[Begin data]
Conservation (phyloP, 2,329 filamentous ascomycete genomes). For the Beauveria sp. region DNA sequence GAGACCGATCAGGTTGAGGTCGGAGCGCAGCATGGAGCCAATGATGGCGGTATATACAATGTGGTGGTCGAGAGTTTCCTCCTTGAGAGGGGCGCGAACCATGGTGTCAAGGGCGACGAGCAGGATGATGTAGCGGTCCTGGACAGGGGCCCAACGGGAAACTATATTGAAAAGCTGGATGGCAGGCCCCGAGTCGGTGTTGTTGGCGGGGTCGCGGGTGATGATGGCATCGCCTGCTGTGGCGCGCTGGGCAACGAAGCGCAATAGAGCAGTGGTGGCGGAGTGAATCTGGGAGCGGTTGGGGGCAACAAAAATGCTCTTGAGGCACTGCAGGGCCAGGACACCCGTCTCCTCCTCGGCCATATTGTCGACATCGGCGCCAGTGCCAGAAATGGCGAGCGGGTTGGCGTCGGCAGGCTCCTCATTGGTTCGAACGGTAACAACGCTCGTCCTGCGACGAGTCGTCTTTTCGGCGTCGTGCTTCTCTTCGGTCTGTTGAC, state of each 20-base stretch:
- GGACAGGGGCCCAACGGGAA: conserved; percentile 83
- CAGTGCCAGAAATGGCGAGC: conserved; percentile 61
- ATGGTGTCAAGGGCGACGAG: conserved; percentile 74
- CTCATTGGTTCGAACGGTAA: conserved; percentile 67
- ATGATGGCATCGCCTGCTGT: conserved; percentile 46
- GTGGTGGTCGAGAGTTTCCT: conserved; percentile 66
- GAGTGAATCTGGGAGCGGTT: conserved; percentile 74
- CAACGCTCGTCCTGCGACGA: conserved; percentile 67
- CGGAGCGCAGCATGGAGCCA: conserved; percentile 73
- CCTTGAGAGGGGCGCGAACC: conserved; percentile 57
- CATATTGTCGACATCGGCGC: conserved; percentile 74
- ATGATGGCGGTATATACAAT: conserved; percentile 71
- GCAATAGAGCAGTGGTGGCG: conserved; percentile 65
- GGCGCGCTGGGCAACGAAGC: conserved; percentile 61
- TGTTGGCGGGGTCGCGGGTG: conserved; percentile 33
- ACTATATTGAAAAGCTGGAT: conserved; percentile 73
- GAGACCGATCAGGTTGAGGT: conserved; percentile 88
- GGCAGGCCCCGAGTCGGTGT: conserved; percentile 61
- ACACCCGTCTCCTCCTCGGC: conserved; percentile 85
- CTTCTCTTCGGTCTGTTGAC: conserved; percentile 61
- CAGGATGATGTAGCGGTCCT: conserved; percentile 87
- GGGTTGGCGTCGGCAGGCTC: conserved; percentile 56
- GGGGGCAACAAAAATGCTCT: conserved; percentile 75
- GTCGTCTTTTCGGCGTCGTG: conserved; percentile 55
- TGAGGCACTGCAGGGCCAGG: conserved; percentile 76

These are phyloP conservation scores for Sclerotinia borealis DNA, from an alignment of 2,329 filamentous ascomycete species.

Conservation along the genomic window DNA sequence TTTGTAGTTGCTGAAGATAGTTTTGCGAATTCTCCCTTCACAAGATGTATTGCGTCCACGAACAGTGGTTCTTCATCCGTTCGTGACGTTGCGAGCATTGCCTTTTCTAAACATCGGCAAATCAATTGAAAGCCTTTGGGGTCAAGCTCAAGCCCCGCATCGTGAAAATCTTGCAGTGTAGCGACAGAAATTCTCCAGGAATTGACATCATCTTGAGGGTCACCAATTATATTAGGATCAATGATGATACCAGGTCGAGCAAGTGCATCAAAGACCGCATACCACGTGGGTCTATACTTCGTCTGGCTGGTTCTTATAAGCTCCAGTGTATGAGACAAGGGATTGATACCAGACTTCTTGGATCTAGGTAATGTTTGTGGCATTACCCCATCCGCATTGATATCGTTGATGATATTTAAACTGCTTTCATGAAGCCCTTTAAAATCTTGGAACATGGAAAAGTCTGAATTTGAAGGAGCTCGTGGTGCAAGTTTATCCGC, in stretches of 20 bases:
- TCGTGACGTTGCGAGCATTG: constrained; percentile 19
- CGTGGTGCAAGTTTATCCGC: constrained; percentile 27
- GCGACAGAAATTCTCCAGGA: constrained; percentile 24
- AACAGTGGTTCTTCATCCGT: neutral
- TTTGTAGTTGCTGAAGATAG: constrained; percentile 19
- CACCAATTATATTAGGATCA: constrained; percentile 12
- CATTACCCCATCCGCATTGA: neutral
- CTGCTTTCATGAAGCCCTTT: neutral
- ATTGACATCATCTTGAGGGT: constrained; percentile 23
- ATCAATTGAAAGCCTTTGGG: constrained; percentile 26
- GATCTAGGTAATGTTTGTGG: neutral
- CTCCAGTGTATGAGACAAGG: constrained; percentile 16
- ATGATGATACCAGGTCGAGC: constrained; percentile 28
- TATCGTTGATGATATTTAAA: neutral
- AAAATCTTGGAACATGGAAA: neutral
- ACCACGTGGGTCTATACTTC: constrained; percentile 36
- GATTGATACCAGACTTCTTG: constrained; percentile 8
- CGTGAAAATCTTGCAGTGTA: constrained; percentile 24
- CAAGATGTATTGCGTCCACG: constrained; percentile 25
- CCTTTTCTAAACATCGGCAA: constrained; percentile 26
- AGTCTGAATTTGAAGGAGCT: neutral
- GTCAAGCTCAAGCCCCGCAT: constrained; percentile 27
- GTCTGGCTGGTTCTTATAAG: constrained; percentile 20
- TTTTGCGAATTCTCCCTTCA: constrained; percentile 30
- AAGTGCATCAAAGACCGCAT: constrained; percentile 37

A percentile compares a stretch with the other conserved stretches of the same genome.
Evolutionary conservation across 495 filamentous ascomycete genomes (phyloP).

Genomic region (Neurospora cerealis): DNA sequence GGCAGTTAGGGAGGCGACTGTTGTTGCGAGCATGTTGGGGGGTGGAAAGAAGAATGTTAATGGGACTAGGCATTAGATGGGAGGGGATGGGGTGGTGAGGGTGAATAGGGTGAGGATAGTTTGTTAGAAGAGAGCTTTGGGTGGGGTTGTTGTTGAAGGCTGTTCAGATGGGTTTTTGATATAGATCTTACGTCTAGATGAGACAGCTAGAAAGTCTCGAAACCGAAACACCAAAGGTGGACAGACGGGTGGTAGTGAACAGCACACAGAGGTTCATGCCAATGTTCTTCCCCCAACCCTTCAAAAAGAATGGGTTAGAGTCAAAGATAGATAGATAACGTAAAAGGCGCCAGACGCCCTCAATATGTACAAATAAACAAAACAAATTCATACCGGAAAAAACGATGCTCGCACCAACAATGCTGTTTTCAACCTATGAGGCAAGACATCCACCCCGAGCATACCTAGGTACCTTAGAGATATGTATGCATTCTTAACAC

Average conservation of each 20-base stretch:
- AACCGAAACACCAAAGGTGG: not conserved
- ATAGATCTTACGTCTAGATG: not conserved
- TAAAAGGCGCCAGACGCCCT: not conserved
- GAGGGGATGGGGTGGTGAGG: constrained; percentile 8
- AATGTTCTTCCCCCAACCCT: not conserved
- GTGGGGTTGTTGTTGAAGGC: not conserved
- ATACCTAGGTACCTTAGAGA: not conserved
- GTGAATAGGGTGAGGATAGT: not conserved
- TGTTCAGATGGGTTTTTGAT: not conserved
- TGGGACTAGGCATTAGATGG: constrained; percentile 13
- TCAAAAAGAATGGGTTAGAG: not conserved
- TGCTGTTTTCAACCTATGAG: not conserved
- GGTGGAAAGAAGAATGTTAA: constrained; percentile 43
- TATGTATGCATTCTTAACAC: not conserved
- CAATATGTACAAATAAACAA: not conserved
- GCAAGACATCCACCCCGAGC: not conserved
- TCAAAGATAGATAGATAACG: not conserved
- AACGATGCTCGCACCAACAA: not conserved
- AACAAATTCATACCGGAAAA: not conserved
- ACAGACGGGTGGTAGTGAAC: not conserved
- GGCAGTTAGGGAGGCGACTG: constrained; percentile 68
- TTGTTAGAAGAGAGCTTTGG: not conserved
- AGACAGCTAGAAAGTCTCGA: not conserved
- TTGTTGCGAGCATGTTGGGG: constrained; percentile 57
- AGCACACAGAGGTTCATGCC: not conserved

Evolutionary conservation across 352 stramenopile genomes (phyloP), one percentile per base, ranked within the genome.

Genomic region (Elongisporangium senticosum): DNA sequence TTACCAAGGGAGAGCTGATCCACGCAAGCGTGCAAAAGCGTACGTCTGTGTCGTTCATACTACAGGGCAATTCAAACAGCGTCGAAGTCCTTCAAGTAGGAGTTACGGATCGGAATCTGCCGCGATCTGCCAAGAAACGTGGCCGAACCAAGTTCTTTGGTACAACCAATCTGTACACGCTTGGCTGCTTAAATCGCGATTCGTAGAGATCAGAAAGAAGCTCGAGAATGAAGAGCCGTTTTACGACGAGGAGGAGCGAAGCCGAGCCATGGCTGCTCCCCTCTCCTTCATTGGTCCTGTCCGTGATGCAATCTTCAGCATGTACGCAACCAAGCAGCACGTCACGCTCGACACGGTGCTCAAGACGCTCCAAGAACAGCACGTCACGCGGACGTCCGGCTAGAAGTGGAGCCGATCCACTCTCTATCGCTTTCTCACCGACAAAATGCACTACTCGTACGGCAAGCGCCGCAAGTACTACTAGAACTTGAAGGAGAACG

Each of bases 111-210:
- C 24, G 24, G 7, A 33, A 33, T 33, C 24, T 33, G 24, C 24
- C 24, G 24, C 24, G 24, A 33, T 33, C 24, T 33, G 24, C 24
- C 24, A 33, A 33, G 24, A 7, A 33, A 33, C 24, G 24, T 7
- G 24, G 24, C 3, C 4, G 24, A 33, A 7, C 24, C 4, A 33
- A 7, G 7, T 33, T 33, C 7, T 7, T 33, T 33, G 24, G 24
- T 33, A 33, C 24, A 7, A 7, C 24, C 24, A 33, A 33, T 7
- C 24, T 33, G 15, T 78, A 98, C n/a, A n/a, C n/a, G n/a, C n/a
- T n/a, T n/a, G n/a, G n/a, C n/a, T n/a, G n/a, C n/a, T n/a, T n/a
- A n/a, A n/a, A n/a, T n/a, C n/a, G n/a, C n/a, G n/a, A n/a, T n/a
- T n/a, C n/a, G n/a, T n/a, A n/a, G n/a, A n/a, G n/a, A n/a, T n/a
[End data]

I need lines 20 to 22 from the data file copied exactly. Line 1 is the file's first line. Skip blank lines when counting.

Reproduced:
- ACACCCGTCTCCTCCTCGGC: conserved; percentile 85
- CTTCTCTTCGGTCTGTTGAC: conserved; percentile 61
- CAGGATGATGTAGCGGTCCT: conserved; percentile 87